Giant’s Stairs

 

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Some whimsical soul in the past saw a giant’s staircase in the slabs and boulders along this stretch of Maine coastline, and the name has stuck: Giant’s Stairs. Today, the water crashes against the upheaved rocks, flying into the air in wild abandon. Common eiders bob in the surf. When the males dive, you can see the glimmer of their white plumage flash below the surface. Again and again, my eye follows their ghostly descent until they vanish, only to pop up moments later nearby. Amidst the rocks, snails skim in shallow tidal  pools and a piece of kelp casts its shadow. Soft silvered rock glows in the afternoon sun. Flecks of mica sparkle and stripes of quartz erupt in brilliant, hard white fissures.

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DSCN3114.jpgThis landscape tells a story of powerful forces at work, but speaks a language that is foreign to me. Almost like hieroglyphics. Each shape and bubble, each boulder and slab tells of force and movement, of time and wind and weather. I need my own Rosetta Stone to make sense of this world– Something that would explain the layers, the shapes, the cataclysm that shifted  horizontal shelves of rock until they were rotated and running in ridges perpendicular to their original orientation. Even without fully understanding, I’m captivated by the story.

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Giant’s Stairs on a previous visit — You can see the descending slabs that inspired its name.

22 thoughts on “Giant’s Stairs

  1. Christine says:

    What a beautiful site! I too marvel at these natural landscapes without understanding the hows. For me that’s what makes it even more awe inspiring! I think I’ll have to find this area and make a visit this summer!

    Liked by 1 person

  2. rosecappelli says:

    Thank you for taking me along with you.Your descriptions are beautiful!

    Liked by 1 person

  3. cmargocs says:

    You wrote a powerful description; the photos are icing on the cake. I felt like I was reading the opening of a great novel! This is one to keep in your writer’s notebook for further exploration.

    Liked by 1 person

  4. ureadiread says:

    Gorgeous!…the pictures, too. I especially loved the lines at the beginning of your last paragraph. “This landscape tells a story of powerful forces at work, but speaks a language that is foreign to me. Almost like hieroglyphics. Each shape and bubble, each boulder and slab tells of force and movement, of time and wind and weather.”

    Liked by 1 person

    • mbhmaine says:

      I try to figure out how it all happened, but I am lacking the basic scientific understanding. I told my husband that I think I could really have enjoyed being a geologist!

      Like

  5. margaretsmn says:

    I just read another blog that suggested we need beauty in our lives. You have found it here. Thanks for sharing and writing such inspiring words. The landscape indeed tells a story.

    Liked by 1 person

    • mbhmaine says:

      I’d love to visit with a geologist and learn more about the story. I bought my daughter, a newbie city dweller, a book that was all about walking around NYC –the same block with different walking companions. The book detailed how different the walk was when experienced through a different lens (toddler, dog, psychologist, etc.). I was fascinated by this idea. I know I miss so much with my own lens!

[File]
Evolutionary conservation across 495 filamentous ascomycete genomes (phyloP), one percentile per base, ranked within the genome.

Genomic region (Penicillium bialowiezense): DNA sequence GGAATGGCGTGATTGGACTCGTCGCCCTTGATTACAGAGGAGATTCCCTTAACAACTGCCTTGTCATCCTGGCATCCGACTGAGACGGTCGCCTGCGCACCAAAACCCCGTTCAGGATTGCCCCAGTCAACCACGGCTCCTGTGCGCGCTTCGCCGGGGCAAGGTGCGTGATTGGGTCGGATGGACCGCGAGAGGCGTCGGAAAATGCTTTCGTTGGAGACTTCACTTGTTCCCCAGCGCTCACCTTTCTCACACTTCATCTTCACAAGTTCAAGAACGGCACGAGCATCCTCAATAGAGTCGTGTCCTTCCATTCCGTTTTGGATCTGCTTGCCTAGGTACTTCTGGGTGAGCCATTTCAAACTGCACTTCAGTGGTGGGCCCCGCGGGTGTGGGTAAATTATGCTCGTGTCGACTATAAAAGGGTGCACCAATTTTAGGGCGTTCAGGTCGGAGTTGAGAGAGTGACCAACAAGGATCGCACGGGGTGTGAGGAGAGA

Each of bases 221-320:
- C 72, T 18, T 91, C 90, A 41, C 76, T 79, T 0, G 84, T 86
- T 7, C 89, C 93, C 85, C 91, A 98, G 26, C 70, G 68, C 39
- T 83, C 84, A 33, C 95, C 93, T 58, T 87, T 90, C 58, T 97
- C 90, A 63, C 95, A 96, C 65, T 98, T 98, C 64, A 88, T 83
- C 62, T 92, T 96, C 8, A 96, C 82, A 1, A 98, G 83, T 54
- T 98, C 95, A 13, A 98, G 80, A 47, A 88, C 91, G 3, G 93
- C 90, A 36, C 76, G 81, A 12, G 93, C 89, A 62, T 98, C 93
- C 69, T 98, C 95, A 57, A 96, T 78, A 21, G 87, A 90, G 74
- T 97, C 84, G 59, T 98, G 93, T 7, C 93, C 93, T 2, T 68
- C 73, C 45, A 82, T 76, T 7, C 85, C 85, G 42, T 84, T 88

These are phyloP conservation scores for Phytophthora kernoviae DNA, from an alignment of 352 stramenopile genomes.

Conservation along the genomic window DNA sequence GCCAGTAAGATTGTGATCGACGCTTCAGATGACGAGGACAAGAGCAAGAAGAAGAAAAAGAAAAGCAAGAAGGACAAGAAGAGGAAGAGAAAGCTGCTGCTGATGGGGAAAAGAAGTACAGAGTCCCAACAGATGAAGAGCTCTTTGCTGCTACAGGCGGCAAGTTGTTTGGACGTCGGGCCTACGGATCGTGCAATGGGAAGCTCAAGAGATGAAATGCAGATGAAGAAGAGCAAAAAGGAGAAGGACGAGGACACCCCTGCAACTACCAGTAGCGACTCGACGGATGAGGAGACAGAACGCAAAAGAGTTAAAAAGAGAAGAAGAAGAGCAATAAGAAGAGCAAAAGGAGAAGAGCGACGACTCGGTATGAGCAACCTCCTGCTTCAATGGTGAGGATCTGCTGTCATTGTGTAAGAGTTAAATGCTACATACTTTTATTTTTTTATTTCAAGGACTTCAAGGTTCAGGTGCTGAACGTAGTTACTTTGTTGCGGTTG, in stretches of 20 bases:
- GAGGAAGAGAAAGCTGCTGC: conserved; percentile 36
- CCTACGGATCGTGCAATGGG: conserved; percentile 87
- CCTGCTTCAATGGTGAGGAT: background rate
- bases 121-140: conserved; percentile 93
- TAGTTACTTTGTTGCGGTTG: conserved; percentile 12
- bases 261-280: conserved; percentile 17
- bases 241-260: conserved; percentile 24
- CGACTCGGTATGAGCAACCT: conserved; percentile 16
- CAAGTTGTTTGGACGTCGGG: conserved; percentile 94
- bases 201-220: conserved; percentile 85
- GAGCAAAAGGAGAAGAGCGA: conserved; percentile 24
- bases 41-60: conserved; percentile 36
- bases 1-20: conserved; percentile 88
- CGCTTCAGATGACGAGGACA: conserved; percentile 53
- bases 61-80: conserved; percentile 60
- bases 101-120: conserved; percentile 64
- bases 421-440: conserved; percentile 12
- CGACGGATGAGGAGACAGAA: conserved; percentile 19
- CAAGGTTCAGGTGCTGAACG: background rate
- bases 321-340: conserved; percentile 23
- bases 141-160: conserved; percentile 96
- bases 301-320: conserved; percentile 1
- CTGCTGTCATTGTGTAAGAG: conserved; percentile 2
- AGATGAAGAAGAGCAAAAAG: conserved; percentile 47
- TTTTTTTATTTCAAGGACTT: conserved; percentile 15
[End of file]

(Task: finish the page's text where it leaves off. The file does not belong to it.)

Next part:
Liked by 1 person

  6. jcareyreads says:

    I think you’ve written about this before- the story a place holds. The ever changing landscape of the seashore holds some really interesting stories I’m sure. I liked the image of the giant steps.

    Liked by 1 person

    • mbhmaine says:

      Now that you mention it, I did write about this recently, but more about the individual human stories that are in different places, not so much the natural ones. I wouldn’t have connected the two if you hadn’t pointed it out. Thanks!

      Like

  7. I love your descriptions: Amidst the rocks, snails skim in shallow tidal pools and a piece of kelp casts its shadow. Soft silvered rock glows in the afternoon sun. Flecks of mica sparkle and stripes of quartz erupt in brilliant, hard white fissures.
    And the photos, too. My dreary morning is brightened by your slice today.

    Liked by 1 person

  8. Alice Nine says:

    Wow! what beauty! Your photos and your words! I hear the sea calling me… been thinking for several days of a quick visit to our Oregon coast. You’ve given me the little push I needed. 🙂

    Liked by 1 person

  9. Now I need to go see these! I heard of them growing up as a child. We had some similar ones in front of my aunt’s house on Peaks Island in Casco Bay. Oh the tales I imagined while spending hours on those rocks.

    Liked by 1 person

  10. Amanda Potts says:

    Mmm… this is a gorgeous description. You make the place come alive – and then you add pictures. With all of that, I think my favourite lines are in the second half of the slice: “This landscape tells a story of powerful forces at work, but speaks a language that is foreign to me. Almost like hieroglyphics. Each shape and bubble, each boulder and slab tells of force and movement, of time and wind and weather. I need my own Rosetta Stone to make sense of this world.” I recognize this feeling & am grateful to you for putting it into words.

    Liked by 1 person

  11. Thanks for the little slice of Maine coast. Your words are more beautiful than the beautiful scenery.

    Liked by 1 person

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